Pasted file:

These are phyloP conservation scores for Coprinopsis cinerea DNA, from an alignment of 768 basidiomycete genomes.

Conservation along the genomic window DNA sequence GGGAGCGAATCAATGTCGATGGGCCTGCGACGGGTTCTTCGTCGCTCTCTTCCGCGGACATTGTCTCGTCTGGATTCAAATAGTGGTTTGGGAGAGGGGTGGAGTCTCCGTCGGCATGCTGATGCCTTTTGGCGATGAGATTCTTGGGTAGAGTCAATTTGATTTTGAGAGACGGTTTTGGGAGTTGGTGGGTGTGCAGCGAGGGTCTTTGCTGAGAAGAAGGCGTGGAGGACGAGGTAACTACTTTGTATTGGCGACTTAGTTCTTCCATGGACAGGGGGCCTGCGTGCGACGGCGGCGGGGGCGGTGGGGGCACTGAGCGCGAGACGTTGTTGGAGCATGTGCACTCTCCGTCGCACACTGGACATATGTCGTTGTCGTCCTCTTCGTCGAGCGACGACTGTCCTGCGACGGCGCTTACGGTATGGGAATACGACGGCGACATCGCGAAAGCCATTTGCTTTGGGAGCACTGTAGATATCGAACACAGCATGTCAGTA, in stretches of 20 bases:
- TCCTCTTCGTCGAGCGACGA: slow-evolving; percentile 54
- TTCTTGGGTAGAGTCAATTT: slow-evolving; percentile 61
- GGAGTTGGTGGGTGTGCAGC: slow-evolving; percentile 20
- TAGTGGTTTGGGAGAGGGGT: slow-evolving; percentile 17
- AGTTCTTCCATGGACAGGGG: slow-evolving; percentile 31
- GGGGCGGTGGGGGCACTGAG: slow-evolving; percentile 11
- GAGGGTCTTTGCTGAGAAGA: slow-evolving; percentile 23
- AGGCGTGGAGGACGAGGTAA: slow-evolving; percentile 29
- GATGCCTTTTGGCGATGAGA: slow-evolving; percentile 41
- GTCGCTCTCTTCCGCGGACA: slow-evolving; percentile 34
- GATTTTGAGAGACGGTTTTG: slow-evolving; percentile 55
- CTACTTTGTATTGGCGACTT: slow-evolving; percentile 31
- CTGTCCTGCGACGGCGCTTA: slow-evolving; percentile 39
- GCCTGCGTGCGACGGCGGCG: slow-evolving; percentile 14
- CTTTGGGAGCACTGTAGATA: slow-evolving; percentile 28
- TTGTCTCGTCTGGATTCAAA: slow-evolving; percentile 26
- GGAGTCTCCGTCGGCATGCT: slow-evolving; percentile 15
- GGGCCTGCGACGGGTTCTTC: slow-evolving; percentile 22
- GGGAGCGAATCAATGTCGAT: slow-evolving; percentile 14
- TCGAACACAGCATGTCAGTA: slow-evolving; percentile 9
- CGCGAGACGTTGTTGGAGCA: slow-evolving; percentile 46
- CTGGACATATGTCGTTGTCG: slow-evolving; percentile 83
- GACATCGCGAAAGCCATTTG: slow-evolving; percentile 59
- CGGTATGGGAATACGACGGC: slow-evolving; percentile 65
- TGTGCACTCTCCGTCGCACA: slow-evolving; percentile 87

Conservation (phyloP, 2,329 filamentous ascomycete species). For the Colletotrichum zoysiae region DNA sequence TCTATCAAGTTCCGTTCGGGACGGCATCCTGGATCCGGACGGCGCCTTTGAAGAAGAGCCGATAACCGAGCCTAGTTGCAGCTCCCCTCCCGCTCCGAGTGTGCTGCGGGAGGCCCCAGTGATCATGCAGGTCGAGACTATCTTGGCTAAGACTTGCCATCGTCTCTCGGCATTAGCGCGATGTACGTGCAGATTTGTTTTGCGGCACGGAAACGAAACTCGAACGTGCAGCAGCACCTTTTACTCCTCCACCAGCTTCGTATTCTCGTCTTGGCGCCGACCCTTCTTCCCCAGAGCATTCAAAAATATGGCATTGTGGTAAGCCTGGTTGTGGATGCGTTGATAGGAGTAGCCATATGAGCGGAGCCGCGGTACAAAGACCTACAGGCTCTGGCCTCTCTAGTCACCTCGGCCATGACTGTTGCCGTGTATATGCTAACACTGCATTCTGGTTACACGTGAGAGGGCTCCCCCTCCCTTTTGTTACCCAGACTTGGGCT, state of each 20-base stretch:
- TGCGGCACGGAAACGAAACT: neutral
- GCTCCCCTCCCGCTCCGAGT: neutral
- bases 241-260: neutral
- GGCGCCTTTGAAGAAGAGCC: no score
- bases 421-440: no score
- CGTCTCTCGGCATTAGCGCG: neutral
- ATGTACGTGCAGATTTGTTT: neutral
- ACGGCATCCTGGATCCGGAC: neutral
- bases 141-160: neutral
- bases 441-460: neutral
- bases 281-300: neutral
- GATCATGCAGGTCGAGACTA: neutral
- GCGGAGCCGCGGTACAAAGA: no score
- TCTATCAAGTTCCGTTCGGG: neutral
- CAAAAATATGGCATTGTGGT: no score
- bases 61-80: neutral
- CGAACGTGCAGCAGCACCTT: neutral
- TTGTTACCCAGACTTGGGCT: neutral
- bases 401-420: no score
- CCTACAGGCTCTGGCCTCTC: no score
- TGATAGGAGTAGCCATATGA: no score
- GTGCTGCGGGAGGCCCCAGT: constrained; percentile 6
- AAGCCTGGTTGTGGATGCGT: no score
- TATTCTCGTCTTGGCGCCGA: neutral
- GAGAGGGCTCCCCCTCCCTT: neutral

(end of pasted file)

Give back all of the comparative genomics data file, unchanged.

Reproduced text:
These are phyloP conservation scores for Coprinopsis cinerea DNA, from an alignment of 768 basidiomycete genomes.

Conservation along the genomic window DNA sequence GGGAGCGAATCAATGTCGATGGGCCTGCGACGGGTTCTTCGTCGCTCTCTTCCGCGGACATTGTCTCGTCTGGATTCAAATAGTGGTTTGGGAGAGGGGTGGAGTCTCCGTCGGCATGCTGATGCCTTTTGGCGATGAGATTCTTGGGTAGAGTCAATTTGATTTTGAGAGACGGTTTTGGGAGTTGGTGGGTGTGCAGCGAGGGTCTTTGCTGAGAAGAAGGCGTGGAGGACGAGGTAACTACTTTGTATTGGCGACTTAGTTCTTCCATGGACAGGGGGCCTGCGTGCGACGGCGGCGGGGGCGGTGGGGGCACTGAGCGCGAGACGTTGTTGGAGCATGTGCACTCTCCGTCGCACACTGGACATATGTCGTTGTCGTCCTCTTCGTCGAGCGACGACTGTCCTGCGACGGCGCTTACGGTATGGGAATACGACGGCGACATCGCGAAAGCCATTTGCTTTGGGAGCACTGTAGATATCGAACACAGCATGTCAGTA, in stretches of 20 bases:
- TCCTCTTCGTCGAGCGACGA: slow-evolving; percentile 54
- TTCTTGGGTAGAGTCAATTT: slow-evolving; percentile 61
- GGAGTTGGTGGGTGTGCAGC: slow-evolving; percentile 20
- TAGTGGTTTGGGAGAGGGGT: slow-evolving; percentile 17
- AGTTCTTCCATGGACAGGGG: slow-evolving; percentile 31
- GGGGCGGTGGGGGCACTGAG: slow-evolving; percentile 11
- GAGGGTCTTTGCTGAGAAGA: slow-evolving; percentile 23
- AGGCGTGGAGGACGAGGTAA: slow-evolving; percentile 29
- GATGCCTTTTGGCGATGAGA: slow-evolving; percentile 41
- GTCGCTCTCTTCCGCGGACA: slow-evolving; percentile 34
- GATTTTGAGAGACGGTTTTG: slow-evolving; percentile 55
- CTACTTTGTATTGGCGACTT: slow-evolving; percentile 31
- CTGTCCTGCGACGGCGCTTA: slow-evolving; percentile 39
- GCCTGCGTGCGACGGCGGCG: slow-evolving; percentile 14
- CTTTGGGAGCACTGTAGATA: slow-evolving; percentile 28
- TTGTCTCGTCTGGATTCAAA: slow-evolving; percentile 26
- GGAGTCTCCGTCGGCATGCT: slow-evolving; percentile 15
- GGGCCTGCGACGGGTTCTTC: slow-evolving; percentile 22
- GGGAGCGAATCAATGTCGAT: slow-evolving; percentile 14
- TCGAACACAGCATGTCAGTA: slow-evolving; percentile 9
- CGCGAGACGTTGTTGGAGCA: slow-evolving; percentile 46
- CTGGACATATGTCGTTGTCG: slow-evolving; percentile 83
- GACATCGCGAAAGCCATTTG: slow-evolving; percentile 59
- CGGTATGGGAATACGACGGC: slow-evolving; percentile 65
- TGTGCACTCTCCGTCGCACA: slow-evolving; percentile 87

Conservation (phyloP, 2,329 filamentous ascomycete species). For the Colletotrichum zoysiae region DNA sequence TCTATCAAGTTCCGTTCGGGACGGCATCCTGGATCCGGACGGCGCCTTTGAAGAAGAGCCGATAACCGAGCCTAGTTGCAGCTCCCCTCCCGCTCCGAGTGTGCTGCGGGAGGCCCCAGTGATCATGCAGGTCGAGACTATCTTGGCTAAGACTTGCCATCGTCTCTCGGCATTAGCGCGATGTACGTGCAGATTTGTTTTGCGGCACGGAAACGAAACTCGAACGTGCAGCAGCACCTTTTACTCCTCCACCAGCTTCGTATTCTCGTCTTGGCGCCGACCCTTCTTCCCCAGAGCATTCAAAAATATGGCATTGTGGTAAGCCTGGTTGTGGATGCGTTGATAGGAGTAGCCATATGAGCGGAGCCGCGGTACAAAGACCTACAGGCTCTGGCCTCTCTAGTCACCTCGGCCATGACTGTTGCCGTGTATATGCTAACACTGCATTCTGGTTACACGTGAGAGGGCTCCCCCTCCCTTTTGTTACCCAGACTTGGGCT, state of each 20-base stretch:
- TGCGGCACGGAAACGAAACT: neutral
- GCTCCCCTCCCGCTCCGAGT: neutral
- bases 241-260: neutral
- GGCGCCTTTGAAGAAGAGCC: no score
- bases 421-440: no score
- CGTCTCTCGGCATTAGCGCG: neutral
- ATGTACGTGCAGATTTGTTT: neutral
- ACGGCATCCTGGATCCGGAC: neutral
- bases 141-160: neutral
- bases 441-460: neutral
- bases 281-300: neutral
- GATCATGCAGGTCGAGACTA: neutral
- GCGGAGCCGCGGTACAAAGA: no score
- TCTATCAAGTTCCGTTCGGG: neutral
- CAAAAATATGGCATTGTGGT: no score
- bases 61-80: neutral
- CGAACGTGCAGCAGCACCTT: neutral
- TTGTTACCCAGACTTGGGCT: neutral
- bases 401-420: no score
- CCTACAGGCTCTGGCCTCTC: no score
- TGATAGGAGTAGCCATATGA: no score
- GTGCTGCGGGAGGCCCCAGT: constrained; percentile 6
- AAGCCTGGTTGTGGATGCGT: no score
- TATTCTCGTCTTGGCGCCGA: neutral
- GAGAGGGCTCCCCCTCCCTT: neutral